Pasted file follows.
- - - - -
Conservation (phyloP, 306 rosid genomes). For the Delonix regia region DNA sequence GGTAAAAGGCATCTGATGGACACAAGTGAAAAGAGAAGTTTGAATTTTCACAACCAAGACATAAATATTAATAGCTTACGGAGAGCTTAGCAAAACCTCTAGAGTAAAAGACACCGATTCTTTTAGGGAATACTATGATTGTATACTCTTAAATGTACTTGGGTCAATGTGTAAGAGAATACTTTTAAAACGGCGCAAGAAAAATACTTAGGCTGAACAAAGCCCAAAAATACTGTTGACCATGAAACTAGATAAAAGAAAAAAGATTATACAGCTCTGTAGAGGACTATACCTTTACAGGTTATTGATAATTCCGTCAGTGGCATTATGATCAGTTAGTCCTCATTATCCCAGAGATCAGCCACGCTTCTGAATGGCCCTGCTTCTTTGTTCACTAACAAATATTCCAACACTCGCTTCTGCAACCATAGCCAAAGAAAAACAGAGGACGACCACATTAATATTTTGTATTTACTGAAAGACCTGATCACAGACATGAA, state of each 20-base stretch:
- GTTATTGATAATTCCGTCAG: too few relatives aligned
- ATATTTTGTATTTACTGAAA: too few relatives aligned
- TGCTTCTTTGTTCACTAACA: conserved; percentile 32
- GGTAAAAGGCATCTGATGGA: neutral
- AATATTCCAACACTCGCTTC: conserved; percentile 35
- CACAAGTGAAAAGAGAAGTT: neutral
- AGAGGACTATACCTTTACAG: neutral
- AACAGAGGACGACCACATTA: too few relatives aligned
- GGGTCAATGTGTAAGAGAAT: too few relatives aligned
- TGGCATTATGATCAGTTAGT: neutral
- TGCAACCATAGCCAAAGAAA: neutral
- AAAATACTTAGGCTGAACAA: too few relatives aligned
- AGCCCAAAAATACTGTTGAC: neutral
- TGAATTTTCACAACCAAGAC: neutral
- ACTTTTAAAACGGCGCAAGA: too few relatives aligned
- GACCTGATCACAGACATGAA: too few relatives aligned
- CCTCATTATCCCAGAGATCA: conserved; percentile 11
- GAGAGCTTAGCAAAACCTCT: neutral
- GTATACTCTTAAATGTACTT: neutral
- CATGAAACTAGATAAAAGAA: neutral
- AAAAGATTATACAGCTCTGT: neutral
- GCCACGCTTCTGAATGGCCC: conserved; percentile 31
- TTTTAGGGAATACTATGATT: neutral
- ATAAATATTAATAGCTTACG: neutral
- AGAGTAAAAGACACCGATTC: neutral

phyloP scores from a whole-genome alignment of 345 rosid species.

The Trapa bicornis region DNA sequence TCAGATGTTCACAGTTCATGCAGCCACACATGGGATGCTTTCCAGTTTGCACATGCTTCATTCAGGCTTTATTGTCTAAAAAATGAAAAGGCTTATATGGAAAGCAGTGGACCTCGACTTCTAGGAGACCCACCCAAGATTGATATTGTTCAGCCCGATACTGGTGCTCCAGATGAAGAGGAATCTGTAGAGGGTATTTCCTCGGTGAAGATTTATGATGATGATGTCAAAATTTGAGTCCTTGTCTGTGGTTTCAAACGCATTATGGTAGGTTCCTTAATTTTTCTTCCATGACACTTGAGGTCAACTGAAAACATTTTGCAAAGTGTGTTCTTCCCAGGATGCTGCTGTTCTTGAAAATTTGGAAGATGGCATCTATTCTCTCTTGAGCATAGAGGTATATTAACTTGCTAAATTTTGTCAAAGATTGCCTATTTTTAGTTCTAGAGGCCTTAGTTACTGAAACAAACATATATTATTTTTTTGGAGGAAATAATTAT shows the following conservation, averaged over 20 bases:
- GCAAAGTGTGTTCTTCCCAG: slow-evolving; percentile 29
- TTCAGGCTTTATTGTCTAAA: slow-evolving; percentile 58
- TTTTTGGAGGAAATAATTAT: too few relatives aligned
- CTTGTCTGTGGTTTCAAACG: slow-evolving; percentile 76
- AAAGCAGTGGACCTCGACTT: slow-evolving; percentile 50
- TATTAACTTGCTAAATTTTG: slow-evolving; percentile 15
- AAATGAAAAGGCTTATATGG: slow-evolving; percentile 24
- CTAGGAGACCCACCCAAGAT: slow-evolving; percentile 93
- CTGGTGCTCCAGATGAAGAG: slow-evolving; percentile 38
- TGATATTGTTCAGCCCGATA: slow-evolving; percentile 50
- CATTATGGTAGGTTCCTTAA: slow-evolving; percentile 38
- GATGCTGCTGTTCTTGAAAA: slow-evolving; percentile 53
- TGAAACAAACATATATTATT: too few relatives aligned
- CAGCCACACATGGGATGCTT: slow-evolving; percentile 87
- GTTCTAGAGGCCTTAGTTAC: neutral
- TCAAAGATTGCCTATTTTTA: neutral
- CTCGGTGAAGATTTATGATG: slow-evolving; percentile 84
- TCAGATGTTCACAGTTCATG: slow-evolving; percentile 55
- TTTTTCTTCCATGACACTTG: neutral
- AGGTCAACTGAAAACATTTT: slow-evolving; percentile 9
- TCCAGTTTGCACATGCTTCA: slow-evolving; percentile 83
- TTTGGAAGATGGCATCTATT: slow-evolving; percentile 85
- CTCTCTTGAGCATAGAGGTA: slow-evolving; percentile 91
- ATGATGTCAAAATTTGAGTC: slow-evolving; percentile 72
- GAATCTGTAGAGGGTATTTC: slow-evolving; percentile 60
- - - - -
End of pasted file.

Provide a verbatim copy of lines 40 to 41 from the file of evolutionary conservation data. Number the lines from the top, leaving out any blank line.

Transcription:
- GATGCTGCTGTTCTTGAAAA: slow-evolving; percentile 53
- TGAAACAAACATATATTATT: too few relatives aligned